36. Moncrief, Gary F, Thompson, Joel A. & Kurtz, Karl T. (1996). The old statehouse, It ain't what it used to be. Legislative Studies Quarterly, 21(1), pp. 57-72.Google Scholar
  37. Nation (2018). Full list: Senate passes 200 bills in 3 years, 29 March.
  38. National Assembly (2007). National Assembly statistical information 1999-2007; 2008; 2009 Abuja: National Assembly.Google Scholar
  39. NDI (National Democratic Institute for International Affairs) (1996). Committees in legislatures: A division of labor. Legislative Research Series Paper #2.
  40. Needham, C. (2009). Legislative-executive relations. In J. Bara & M. Pennington (Eds.), Comparative Politics: Explaining Democratic Systems (pp. 120-144). Los Angeles: Sage.Google Scholar
  41. Norton, P. (2013). Introduction: The institution of parliaments. In Philip Norton (Ed.), Parliaments and governments in Western Europe (pp. 1-15). New York: Routledge.Google Scholar
  42. Nwagwu, E. J. (2014). Legislative oversight in Nigeria: A watchdog or a hunting dog? Journal of Law, Policy and Globalization, 22, 16-24.Google Scholar
  43. Nwankwo, C. (2008) SGF Bars Ministries from Funding National Assembly’s Activities. Punch (Nigeria), 19 May.Google Scholar
  44. Oduguwa, A. S. (2012). Chief Obafemi Awolowo: The political Moses. Bristol, UK: Trafford Publishing.Google Scholar
  45. Olson, D. M. (2015). Democratic legislative institutions: A comparative view. London: RoutledgeGoogle Scholar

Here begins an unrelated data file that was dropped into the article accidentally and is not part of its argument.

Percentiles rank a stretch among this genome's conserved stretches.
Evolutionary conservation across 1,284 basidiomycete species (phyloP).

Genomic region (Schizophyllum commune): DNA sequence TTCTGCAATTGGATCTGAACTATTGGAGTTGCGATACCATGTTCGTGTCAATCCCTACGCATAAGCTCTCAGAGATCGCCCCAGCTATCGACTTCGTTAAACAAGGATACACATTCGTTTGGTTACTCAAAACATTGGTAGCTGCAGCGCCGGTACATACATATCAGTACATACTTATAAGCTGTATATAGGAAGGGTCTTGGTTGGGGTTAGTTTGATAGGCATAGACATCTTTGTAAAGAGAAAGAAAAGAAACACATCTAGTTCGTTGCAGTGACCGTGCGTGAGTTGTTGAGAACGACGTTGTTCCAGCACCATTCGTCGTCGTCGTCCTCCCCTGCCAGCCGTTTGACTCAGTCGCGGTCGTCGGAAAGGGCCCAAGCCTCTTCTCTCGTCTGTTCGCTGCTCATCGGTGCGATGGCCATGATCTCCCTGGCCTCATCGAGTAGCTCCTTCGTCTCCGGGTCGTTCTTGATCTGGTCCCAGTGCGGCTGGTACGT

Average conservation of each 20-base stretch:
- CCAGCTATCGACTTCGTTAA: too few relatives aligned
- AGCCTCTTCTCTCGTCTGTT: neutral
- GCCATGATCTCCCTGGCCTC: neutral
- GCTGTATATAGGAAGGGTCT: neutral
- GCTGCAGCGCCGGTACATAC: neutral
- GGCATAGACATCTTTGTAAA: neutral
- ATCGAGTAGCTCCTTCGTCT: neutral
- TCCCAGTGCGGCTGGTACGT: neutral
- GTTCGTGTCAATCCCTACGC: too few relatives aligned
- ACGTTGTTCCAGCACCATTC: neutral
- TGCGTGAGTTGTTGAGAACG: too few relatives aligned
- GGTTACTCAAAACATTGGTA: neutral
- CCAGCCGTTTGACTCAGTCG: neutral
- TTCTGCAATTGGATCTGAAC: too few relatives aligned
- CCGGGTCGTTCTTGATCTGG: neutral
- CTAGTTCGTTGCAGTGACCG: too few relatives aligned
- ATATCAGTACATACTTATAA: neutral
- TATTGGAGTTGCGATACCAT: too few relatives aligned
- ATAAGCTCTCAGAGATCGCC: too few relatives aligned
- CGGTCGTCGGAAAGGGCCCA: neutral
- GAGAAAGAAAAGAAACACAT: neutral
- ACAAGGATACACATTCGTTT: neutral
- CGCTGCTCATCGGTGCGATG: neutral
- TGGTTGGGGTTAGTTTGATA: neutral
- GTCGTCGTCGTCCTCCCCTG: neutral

46. Olson, D. M. and Mezey, M.L. (1991). Legislatures in the policy process: The dilemmas of economic policy. Cambridge and New York: Cambridge University Press.Google Scholar
  47. Olufemi, J., Akinwumi, R., & Ugonna, C. (2015). Top 10 corruption scandals Nigeria’s National Assembly hasn’t resolved. Premium Times, 26 April.
  48. Omotoso, F. (2016). Democratic governance and political participation: introduction to the issues. In F. Omotoso & M. Kehinde (Eds.), Democratic governance and political participation in Nigeria 1999-2014 (pp. 1-20). Denver, CO: Spears Media Press.Google Scholar
  49. Ornstein, N. (1992). The role of the legislature in a democracy. Freedom Paper No. 3. Retrieved on 05 March 2013 from:
  50. Owen, O., & Usman, Z. (2015). Why Goodluck Jonathan lost the Nigerian presidential election of 2015. African Affairs, 114(456), 455–471. Scholar
  51. Price, J. H. (1975). Comparative government. London: Hutchinson & Co Publishing Ltd.Google Scholar
  52. Radu, L. (2011). Parliamentary systems and the United States Congress. Bulletin of the Transilvania University of Brasov, Series IV: Philology & Cultural Studies, 4(53)2, 105-112.Google Scholar
  53. Sha, D. P. (2008). Vote buying and the quality of democracy. In V. A.O. Adetula (Ed.), Money and politics in Nigeria. Abuja: International Foundation for Electoral System IFES-Nigeria.Google Scholar
  54. Shaw, M. (1990). Committees in Legislatures. In P. Norton (Ed.), Legislatures. New York: Oxford University Press, 237–271.Google Scholar
  55. The Constitution of the Federal Republic of Nigeria, 1999 as amended. Abuja: Federal Government Printer.Google Scholar
  56. Truex, R. (2014). The returns to office in a “rubber stamp” parliament. American Political Science Review, 108, 235-251. Scholar
  57. Wise, C.R. and Brown, T. L. (1996). Laying the Foundation for Institutionalization of democratic Parliaments in the newly independent states: The case of Ukraine. The Journal of Legislative Studies, 2 (3), 226–241.CrossRefGoogle Scholar
  58. Yamamoto, H. (2007). Tools for parliamentary oversight: A comparative study of 88 national Parliaments. Geneva: Inter-Parliamentary Union.Google Scholar

Copyright information

© Springer Nature Switzerland AG 2019

Authors and Affiliations

  • Agaptus Nwozor
    • 1
  • John Shola Olanrewaju
    • 1
  1. 1.Department of Political Science and International RelationsLandmark UniversityOmu AranNigeria

Personalised recommendations